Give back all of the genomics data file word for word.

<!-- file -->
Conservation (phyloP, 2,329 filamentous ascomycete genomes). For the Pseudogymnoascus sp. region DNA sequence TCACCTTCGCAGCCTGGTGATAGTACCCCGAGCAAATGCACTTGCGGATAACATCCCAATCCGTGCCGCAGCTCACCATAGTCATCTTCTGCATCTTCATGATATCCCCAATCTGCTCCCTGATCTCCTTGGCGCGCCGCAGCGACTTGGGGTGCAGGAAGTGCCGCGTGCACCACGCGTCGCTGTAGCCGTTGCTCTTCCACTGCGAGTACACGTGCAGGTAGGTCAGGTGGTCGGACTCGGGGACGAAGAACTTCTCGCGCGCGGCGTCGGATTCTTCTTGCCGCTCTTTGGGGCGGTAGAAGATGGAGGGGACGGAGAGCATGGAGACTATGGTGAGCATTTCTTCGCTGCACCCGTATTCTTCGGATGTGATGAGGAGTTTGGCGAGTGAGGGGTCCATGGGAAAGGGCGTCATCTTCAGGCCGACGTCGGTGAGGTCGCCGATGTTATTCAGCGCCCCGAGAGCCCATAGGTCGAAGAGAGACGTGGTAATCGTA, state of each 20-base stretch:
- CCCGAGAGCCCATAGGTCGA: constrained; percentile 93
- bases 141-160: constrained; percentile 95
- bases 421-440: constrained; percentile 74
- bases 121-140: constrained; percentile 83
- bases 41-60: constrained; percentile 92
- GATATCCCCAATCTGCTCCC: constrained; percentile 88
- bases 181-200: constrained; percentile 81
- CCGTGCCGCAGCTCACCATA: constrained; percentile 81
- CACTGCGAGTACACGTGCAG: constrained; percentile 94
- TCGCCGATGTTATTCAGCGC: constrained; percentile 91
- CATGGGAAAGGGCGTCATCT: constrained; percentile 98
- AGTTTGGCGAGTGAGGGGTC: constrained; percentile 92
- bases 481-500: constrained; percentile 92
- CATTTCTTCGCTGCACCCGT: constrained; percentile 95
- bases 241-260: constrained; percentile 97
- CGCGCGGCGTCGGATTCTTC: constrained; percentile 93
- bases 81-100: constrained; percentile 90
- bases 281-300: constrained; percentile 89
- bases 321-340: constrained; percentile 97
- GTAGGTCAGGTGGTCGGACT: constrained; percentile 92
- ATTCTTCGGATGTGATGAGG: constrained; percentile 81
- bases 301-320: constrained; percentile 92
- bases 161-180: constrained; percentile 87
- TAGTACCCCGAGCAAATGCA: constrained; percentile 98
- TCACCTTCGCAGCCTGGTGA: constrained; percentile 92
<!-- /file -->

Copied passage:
Conservation (phyloP, 2,329 filamentous ascomycete genomes). For the Pseudogymnoascus sp. region DNA sequence TCACCTTCGCAGCCTGGTGATAGTACCCCGAGCAAATGCACTTGCGGATAACATCCCAATCCGTGCCGCAGCTCACCATAGTCATCTTCTGCATCTTCATGATATCCCCAATCTGCTCCCTGATCTCCTTGGCGCGCCGCAGCGACTTGGGGTGCAGGAAGTGCCGCGTGCACCACGCGTCGCTGTAGCCGTTGCTCTTCCACTGCGAGTACACGTGCAGGTAGGTCAGGTGGTCGGACTCGGGGACGAAGAACTTCTCGCGCGCGGCGTCGGATTCTTCTTGCCGCTCTTTGGGGCGGTAGAAGATGGAGGGGACGGAGAGCATGGAGACTATGGTGAGCATTTCTTCGCTGCACCCGTATTCTTCGGATGTGATGAGGAGTTTGGCGAGTGAGGGGTCCATGGGAAAGGGCGTCATCTTCAGGCCGACGTCGGTGAGGTCGCCGATGTTATTCAGCGCCCCGAGAGCCCATAGGTCGAAGAGAGACGTGGTAATCGTA, state of each 20-base stretch:
- CCCGAGAGCCCATAGGTCGA: constrained; percentile 93
- bases 141-160: constrained; percentile 95
- bases 421-440: constrained; percentile 74
- bases 121-140: constrained; percentile 83
- bases 41-60: constrained; percentile 92
- GATATCCCCAATCTGCTCCC: constrained; percentile 88
- bases 181-200: constrained; percentile 81
- CCGTGCCGCAGCTCACCATA: constrained; percentile 81
- CACTGCGAGTACACGTGCAG: constrained; percentile 94
- TCGCCGATGTTATTCAGCGC: constrained; percentile 91
- CATGGGAAAGGGCGTCATCT: constrained; percentile 98
- AGTTTGGCGAGTGAGGGGTC: constrained; percentile 92
- bases 481-500: constrained; percentile 92
- CATTTCTTCGCTGCACCCGT: constrained; percentile 95
- bases 241-260: constrained; percentile 97
- CGCGCGGCGTCGGATTCTTC: constrained; percentile 93
- bases 81-100: constrained; percentile 90
- bases 281-300: constrained; percentile 89
- bases 321-340: constrained; percentile 97
- GTAGGTCAGGTGGTCGGACT: constrained; percentile 92
- ATTCTTCGGATGTGATGAGG: constrained; percentile 81
- bases 301-320: constrained; percentile 92
- bases 161-180: constrained; percentile 87
- TAGTACCCCGAGCAAATGCA: constrained; percentile 98
- TCACCTTCGCAGCCTGGTGA: constrained; percentile 92